Scientists plan to reclaim contaminated land by using domestic waste
A novel technique to combat the UK’s looming landfill crisis begins its first field trials in Yorkshire this week.
The technique known as Biostore combines stabilised sewage sludge with industrial waste such as coal shale and demolition waste to create solid building foundations. It has been developed by scientists at Imperial College London, and is funded by Yorkshire Water Services, the Institution of Civil Engineers R&D Enabling Fund, and a Biffaward.
With England and Wales alone producing 400 million tonnes of waste every year and 0.8 per cent of UK land designated as contaminated, Biostore not only provides a potential alternative to traditional landfill as a method of waste management, but also offers the possibility of reusing brownfield sites rather than developing greenfield land.
Biostore is based on an earlier idea to restore coal tips using artificial soil formulations, but goes a step further by using the space left between particles in compacted rubble.
By filling this 20 to 25 per cent of volume with stabilised sludge and isolating the composite mixture from the outside environment, the researchers expect to demonstrate that it is possible to create stable ground suitable for foundations beneath amenities and light building construction.
“I guess one of the big concerns most people voice when we explain the project is the kind of smells involved and whether the sludge would be safe,” says Dr Irina Tarasova of Imperial’s Department of Earth Sciences and Engineering, a researcher on the project.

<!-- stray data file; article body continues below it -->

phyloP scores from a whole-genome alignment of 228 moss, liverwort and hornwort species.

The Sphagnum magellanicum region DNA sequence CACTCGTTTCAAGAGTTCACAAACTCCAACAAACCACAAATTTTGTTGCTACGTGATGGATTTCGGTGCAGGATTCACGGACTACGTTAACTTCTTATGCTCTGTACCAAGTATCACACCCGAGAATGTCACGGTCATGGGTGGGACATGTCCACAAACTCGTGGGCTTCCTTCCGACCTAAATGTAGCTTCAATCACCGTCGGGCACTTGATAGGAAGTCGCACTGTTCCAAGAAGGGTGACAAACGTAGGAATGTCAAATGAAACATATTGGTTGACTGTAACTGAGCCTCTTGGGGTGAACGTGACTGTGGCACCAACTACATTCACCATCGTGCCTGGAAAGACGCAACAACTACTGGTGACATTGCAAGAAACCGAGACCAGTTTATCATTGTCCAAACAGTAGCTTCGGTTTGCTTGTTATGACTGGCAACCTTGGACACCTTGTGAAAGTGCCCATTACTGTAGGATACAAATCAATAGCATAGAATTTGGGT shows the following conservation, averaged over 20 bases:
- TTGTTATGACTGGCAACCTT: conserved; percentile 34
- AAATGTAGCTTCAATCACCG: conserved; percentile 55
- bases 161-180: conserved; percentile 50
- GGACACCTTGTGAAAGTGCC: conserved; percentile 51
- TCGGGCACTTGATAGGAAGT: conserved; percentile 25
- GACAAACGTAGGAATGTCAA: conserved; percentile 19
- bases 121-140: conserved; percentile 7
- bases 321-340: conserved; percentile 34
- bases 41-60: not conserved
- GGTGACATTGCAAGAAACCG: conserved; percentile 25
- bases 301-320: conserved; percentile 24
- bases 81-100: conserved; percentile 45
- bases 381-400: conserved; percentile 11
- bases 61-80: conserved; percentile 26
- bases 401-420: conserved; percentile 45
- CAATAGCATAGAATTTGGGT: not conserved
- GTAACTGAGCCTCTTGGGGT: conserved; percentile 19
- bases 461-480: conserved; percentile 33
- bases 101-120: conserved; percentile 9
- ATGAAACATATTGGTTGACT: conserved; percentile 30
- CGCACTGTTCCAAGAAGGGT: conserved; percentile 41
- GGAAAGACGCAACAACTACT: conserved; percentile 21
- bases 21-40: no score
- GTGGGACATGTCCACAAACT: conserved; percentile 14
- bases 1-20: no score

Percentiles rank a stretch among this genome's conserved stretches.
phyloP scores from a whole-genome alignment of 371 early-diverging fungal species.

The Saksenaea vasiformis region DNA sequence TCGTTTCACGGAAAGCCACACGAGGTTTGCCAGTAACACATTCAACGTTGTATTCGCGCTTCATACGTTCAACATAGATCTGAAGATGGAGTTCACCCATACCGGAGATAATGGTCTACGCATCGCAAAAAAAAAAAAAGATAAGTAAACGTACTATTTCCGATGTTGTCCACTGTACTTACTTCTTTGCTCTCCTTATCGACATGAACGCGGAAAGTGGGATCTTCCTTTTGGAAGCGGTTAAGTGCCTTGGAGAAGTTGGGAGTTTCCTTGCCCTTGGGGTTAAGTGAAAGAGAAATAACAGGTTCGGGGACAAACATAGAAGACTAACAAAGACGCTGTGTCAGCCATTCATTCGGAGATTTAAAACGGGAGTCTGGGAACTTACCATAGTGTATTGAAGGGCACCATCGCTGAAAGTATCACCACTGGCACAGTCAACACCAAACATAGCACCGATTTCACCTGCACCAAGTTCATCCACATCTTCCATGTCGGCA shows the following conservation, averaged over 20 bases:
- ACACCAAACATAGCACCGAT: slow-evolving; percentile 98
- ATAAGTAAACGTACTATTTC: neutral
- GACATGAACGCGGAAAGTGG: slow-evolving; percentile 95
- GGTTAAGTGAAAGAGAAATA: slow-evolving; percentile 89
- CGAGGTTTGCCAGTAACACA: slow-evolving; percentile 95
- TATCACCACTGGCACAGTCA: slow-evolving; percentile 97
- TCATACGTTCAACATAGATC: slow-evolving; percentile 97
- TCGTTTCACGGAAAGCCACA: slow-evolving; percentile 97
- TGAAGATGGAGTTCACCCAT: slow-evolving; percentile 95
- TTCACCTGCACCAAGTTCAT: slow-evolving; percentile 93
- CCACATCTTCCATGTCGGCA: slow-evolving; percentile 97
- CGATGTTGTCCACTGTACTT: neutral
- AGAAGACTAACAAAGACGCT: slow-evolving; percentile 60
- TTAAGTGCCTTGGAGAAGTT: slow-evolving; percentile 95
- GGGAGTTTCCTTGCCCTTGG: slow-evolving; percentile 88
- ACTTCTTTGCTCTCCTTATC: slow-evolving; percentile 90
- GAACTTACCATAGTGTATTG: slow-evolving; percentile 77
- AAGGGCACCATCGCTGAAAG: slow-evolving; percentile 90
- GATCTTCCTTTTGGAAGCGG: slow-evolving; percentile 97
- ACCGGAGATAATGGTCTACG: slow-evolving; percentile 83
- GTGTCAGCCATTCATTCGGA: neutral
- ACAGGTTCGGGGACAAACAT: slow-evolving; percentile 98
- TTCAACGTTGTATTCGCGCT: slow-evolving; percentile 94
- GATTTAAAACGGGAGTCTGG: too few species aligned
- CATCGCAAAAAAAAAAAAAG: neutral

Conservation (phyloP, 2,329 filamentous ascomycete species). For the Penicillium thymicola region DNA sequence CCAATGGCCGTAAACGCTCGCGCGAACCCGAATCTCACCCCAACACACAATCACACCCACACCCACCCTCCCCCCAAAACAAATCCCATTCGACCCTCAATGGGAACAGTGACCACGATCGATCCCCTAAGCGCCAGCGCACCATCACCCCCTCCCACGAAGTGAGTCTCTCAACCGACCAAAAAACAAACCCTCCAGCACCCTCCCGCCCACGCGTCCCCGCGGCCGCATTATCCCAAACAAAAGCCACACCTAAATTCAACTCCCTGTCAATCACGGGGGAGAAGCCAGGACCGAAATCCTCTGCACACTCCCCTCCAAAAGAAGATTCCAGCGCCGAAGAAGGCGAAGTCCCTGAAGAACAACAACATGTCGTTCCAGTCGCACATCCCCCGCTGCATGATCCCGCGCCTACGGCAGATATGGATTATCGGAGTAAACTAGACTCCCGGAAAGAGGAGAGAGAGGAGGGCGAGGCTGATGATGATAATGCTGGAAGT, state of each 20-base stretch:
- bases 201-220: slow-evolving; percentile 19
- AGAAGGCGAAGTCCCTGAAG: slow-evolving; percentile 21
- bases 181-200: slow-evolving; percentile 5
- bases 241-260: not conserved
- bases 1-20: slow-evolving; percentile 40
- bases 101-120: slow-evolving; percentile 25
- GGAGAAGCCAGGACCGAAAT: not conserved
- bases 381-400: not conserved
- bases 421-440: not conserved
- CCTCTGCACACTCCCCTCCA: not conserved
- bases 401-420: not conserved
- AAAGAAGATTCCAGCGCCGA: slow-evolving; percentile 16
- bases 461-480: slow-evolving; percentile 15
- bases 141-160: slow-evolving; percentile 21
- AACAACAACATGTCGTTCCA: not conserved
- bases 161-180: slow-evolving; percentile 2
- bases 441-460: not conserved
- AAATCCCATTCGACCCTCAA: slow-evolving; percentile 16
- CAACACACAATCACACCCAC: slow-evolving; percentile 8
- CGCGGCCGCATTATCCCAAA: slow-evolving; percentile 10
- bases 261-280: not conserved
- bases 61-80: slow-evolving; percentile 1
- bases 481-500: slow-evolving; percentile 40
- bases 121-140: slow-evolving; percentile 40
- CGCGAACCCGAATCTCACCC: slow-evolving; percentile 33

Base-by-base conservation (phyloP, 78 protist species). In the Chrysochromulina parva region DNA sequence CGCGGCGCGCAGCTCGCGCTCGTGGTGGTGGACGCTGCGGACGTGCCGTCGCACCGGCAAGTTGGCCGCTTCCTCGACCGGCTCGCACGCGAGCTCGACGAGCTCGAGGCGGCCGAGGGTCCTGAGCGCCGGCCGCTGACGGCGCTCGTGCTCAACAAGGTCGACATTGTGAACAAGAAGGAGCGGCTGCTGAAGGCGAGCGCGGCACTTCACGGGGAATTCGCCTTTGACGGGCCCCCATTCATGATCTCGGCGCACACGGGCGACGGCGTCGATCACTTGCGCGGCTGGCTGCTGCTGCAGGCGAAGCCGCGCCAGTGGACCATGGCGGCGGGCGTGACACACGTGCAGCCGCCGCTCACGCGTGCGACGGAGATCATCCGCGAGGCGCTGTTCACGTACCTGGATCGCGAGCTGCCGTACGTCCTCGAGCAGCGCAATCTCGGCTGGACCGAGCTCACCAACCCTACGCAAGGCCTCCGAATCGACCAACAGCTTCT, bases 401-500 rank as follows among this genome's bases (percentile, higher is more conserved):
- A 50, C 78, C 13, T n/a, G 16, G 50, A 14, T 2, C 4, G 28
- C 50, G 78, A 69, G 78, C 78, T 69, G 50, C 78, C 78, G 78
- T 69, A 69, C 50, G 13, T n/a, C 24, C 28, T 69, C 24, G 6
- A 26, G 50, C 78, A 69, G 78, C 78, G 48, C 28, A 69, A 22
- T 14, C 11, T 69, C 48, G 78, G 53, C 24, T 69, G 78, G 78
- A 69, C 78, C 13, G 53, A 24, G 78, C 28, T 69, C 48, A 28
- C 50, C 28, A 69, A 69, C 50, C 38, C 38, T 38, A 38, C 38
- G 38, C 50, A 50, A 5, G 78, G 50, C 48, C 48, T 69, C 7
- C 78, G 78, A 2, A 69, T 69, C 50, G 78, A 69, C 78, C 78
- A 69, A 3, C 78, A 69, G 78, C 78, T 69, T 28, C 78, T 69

“But we’ve shown that by using properly stabilised materials in a clay-lined emplacement with a gravel surround for rainwater bypass, an isolated and largely impermeable composite mass is rapidly formed. The resulting structure is similar to unused land but with the bonus that it has engineered stability and drainage.”
Project leader Dr Bill Dudeney adds:
“The idea behind Biostore is relatively simple - but it is only with changes in legislation and public perception that we have had a strong incentive to look for such novel solutions to dealing with waste. For example, just one Biostore emplacement could in principle deal with the annual wastewater sludge output of a large town.
“However, before any large-scale application can be made, surveys of suitable sites and establishment of an acceptable regulatory framework will be necessary in collaboration with the Environment Agency. Our research partners, the British Geological Survey and the Clean Rivers Trust, are contributing to these tasks.
“The EU landfill directive means that by 2020 we will have to reduce our use of landfill to 35 per cent of that in 1995. It is timely to consider alternative methods of rubbish disposal such as recycling or incineration and to invest in novel technology to help tackle the growing mountain of waste we produce.”
Having successfully carried out underpinning laboratory studies, the Imperial team is now joining forces with Biffa Waste Services Ltd and Yorkshire Water Services Ltd to carry out field tests at three sites in Yorkshire, starting at the Yorkshire Water Bradley site on 26 April. Further regulated trials will be carried out at sites near Chesterfield and Leeds and will continue for up to five years
Abigail Smith | alfa